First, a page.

The story of the one I have, after some research, I think it is kind of the same. With many differences, but the "core" is somewhat the same.
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 Posted 04/01/2023  6:19 pm  Show Profile   Bookmark this reply Add sel_69l to your friends list Get a Link to this Reply
I have yet to understand why,
but I have seen perhaps a dozen or more copper and bronze coins of the 19th Century in mint state, with full red, over about a 50 year period of my collecting experience.

This coin may? have been chemically cleaned by an expert at some time or other, but I am inclined to believe that this is not the case.

I like the cameo patination, - perhaps it was wrapped in bleached paper for a short time.
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Greece
12 Posts
 Posted 04/01/2023  6:24 pm  Show Profile   Bookmark this reply Add malef13 to your friends list Get a Link to this Reply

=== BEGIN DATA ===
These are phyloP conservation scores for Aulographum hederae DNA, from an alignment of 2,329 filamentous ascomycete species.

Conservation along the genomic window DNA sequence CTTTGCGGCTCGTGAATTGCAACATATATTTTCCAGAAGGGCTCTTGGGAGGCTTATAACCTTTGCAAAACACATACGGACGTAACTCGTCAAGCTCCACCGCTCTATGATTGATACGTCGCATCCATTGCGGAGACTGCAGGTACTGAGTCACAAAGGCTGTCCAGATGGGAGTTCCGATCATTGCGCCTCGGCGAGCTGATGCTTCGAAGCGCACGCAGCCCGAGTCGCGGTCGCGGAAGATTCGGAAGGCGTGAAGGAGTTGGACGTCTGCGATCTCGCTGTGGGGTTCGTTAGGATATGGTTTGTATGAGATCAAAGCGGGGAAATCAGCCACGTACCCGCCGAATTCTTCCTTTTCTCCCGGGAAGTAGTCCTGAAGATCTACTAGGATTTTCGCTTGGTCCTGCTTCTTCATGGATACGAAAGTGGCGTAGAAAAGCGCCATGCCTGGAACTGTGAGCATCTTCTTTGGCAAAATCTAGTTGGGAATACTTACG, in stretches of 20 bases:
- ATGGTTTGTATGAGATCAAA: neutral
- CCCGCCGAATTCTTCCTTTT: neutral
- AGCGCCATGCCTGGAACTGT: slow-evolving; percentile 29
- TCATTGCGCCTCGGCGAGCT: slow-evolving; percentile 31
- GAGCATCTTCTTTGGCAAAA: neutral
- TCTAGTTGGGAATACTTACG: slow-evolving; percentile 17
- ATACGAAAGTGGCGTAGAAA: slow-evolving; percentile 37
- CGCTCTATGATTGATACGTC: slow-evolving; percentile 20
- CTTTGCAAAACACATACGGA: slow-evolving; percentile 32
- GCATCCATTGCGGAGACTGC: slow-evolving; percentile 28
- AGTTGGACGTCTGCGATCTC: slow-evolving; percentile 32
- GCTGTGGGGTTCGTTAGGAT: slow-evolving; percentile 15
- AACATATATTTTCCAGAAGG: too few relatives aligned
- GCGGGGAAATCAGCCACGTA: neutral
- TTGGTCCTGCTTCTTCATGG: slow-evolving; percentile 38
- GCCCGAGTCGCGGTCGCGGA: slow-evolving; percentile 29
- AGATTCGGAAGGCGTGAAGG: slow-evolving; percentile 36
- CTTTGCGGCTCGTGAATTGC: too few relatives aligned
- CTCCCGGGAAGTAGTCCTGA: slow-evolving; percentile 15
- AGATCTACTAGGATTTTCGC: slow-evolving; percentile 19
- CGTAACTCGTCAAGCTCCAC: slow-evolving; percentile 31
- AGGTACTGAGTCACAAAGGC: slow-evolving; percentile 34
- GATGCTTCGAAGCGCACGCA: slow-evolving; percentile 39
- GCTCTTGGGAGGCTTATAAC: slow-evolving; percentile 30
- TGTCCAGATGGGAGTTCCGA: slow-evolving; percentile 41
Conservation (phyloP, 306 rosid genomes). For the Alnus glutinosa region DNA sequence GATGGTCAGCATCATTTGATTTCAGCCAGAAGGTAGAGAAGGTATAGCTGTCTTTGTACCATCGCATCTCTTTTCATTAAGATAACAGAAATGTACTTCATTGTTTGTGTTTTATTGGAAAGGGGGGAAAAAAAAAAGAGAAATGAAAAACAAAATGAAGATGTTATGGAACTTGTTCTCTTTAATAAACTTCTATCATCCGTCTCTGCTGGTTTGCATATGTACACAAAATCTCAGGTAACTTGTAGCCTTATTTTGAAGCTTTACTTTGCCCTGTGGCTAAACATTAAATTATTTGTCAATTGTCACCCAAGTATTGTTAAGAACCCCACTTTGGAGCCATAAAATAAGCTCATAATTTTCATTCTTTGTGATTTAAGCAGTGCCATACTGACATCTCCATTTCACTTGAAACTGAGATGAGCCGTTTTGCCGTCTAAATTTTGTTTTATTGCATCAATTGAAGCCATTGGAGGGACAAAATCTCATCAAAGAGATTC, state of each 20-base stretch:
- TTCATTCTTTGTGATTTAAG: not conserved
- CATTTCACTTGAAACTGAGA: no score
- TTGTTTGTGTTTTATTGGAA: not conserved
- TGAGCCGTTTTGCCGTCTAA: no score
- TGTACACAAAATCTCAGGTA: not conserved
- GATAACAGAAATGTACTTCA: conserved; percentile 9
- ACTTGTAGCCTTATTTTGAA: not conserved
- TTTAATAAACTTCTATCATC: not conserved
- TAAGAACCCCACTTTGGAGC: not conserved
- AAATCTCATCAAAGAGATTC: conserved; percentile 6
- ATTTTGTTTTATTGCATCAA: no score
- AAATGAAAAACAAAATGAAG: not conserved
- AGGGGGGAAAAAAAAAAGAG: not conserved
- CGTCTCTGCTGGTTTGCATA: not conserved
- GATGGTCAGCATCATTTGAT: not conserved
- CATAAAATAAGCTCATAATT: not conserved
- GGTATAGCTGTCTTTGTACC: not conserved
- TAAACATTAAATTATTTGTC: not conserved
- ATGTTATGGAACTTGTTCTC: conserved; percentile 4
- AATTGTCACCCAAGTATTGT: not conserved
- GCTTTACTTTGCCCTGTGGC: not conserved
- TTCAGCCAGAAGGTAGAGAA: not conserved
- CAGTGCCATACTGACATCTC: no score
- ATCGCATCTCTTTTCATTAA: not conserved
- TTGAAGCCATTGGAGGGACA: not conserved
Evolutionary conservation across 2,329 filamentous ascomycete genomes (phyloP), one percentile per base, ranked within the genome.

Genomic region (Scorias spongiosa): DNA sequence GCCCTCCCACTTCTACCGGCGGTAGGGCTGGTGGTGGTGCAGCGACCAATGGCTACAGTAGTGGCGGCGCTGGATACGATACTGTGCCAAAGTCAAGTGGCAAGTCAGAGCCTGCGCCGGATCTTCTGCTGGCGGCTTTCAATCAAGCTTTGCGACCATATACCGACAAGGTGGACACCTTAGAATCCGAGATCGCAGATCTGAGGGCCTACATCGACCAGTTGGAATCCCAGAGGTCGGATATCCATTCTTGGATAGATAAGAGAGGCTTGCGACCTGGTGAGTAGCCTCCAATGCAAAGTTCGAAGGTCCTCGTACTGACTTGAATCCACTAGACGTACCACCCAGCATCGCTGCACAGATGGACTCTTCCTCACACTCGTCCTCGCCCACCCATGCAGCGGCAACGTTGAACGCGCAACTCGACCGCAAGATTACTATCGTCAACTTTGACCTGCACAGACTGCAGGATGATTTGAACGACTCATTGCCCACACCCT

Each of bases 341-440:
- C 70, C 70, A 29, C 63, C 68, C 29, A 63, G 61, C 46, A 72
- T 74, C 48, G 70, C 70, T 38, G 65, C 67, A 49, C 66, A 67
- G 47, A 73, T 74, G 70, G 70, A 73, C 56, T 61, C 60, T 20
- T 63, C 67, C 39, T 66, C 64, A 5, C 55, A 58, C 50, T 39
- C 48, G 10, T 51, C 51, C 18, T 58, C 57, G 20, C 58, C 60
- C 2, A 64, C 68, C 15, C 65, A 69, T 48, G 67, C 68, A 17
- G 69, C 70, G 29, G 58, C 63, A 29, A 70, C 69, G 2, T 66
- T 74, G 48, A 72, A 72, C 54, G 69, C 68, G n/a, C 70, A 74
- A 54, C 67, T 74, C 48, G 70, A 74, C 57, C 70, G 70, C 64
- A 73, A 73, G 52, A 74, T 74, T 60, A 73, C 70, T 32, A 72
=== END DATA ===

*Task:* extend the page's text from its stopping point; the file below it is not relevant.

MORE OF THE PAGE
Quote:
Very nice coin!


[Quote:
I send it mostly to encapsulate it and try my best to retain the exquisite colour it had.]


Unless they have changed something, slabs are not airtight. This has been a common misconception for awhile. But like I said, I do not know if there has been a recent change in this.

The best preservation for a coin is a coin capsule or a 2X2. The reason being they both limit air coming into contact with the coin's surfaces best.

Storage such that humidity is controlled is going to go the furthest in preserving such a coin.


Thank you very much!

I am aware of the fact that slabs are not airtight. I think that still nothing has changed. But given the circumstances I thought and still think that slabbed is the most ok option.

After some years that I am into coin conservation I have observed sometimes that when a coin is encapsuled on the normal circle capsules there is a change on the look of the coin. When you close the capsule it traps the air that remains inside and that can alter the surface of the coin. Also, when you encapsulate a coin the conditions inside of it can not be controlled in order to protect it from humidity.

The option that I think is the best to preserve the coin as good as possible (and is what I did) is to get the coin certified and as the slab is not airtight (a good think) to place silica gel in order to minimise the humidity. I have stuffed it with silica gel.